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This Day in Buffalo Sports History: Getting his due

   July 31, 2006 -- Frank Grant finally received a little bit of justice on this day. It was long overdue.

   Grant was formally inducted into the Baseball Hall of Fame in Cooperstown. He was considered one of the greatest players of the 19th century, and was talented and popular. However, Grant never got the recognition he deserved, because he was an African American and never played in a major league game.

   Grant did get to display his enormous skills from 1886 to 1891 in the minor leagues, which included almost three full seasons with the Buffalo Bisons. In 1888, Grant hit .346 with 11 homers and 23 stolen bases. Think of Joe Morgan, and you have an idea what an all-around talent Grant was.

   The second baseman was the victim of racial prejudice throughout his career, as he had to battle for a fair paycheck and constantly put up with slights from opponents. It's been guessed that the "feet first" slide was invented around this time so that it would be easier to spike Grant on double plays, although that's difficult to prove.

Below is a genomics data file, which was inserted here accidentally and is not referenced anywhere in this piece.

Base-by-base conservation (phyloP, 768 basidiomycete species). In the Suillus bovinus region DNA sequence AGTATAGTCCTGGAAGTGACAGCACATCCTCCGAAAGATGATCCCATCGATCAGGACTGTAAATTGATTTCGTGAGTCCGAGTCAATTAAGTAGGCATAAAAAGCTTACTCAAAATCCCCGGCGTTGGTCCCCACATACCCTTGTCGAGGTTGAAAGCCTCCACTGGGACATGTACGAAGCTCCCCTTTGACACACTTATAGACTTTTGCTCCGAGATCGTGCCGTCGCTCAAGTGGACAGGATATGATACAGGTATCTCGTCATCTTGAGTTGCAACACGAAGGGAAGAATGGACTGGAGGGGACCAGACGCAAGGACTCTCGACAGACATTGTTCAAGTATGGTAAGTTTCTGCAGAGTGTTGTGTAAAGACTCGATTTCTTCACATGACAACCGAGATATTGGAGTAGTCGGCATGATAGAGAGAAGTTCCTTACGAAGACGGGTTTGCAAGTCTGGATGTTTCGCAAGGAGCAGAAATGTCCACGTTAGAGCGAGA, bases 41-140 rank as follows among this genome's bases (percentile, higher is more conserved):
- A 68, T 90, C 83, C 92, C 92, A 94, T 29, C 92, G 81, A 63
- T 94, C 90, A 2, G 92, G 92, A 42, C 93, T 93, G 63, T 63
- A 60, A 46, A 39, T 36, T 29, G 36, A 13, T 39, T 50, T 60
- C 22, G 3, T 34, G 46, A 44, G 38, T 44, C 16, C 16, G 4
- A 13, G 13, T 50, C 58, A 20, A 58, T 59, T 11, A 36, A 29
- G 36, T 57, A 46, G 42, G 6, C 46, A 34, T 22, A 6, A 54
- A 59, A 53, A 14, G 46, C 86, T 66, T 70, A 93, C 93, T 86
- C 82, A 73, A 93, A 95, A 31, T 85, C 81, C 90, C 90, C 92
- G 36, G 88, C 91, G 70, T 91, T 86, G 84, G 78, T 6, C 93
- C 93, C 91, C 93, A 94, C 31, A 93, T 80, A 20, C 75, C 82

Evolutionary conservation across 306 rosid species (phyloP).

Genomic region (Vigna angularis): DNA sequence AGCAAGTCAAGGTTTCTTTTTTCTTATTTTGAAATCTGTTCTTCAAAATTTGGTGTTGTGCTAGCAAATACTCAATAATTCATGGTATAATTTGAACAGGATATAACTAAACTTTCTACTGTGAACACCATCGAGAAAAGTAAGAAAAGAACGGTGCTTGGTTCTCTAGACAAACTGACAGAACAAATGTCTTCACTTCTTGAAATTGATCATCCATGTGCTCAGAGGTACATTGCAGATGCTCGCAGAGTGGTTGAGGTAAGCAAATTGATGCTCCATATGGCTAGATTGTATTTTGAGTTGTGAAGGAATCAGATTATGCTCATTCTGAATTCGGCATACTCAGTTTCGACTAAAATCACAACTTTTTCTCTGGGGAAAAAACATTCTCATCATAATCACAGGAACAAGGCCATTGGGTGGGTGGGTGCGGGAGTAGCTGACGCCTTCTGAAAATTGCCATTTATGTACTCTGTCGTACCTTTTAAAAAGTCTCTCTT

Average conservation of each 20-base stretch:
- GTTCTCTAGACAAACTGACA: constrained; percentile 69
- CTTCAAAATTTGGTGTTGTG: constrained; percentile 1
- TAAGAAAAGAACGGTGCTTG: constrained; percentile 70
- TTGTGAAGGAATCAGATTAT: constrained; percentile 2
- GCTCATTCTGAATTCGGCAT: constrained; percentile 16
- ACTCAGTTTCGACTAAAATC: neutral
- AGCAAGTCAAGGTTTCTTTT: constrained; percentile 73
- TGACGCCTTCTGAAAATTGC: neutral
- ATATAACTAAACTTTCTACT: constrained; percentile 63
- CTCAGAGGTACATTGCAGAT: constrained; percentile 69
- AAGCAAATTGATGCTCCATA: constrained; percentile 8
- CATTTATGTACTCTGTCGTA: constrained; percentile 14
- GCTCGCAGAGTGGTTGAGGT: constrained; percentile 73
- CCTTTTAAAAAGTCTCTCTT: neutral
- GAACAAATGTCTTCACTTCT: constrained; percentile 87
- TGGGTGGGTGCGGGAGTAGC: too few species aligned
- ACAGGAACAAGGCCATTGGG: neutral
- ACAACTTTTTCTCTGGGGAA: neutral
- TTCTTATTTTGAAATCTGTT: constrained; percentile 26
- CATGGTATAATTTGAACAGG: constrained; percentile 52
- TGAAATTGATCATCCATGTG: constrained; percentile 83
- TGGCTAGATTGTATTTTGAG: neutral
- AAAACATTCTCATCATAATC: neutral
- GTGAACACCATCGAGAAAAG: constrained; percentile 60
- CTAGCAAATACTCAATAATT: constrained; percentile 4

Grant played in the minors until 1891, when he finally gave up at the age of 25. He is considered to be the last great black baseball player in organized ball until Jackie Robinson arrived on the scene in 1946.

   Grant died in 1937 and was buried in Clifton, N.J. He received a gravestone this past June that listed his baseball accomplishments.

--- Budd Bailey


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About Sports, Ink

Budd Bailey

Budd Bailey

Budd Bailey has served in a variety of roles in Buffalo sports in the past 35 years, including reporter, talk-show host, baseball announcer, public relations staffer and author. He covers the Bandits and running for The News when not working as an editor.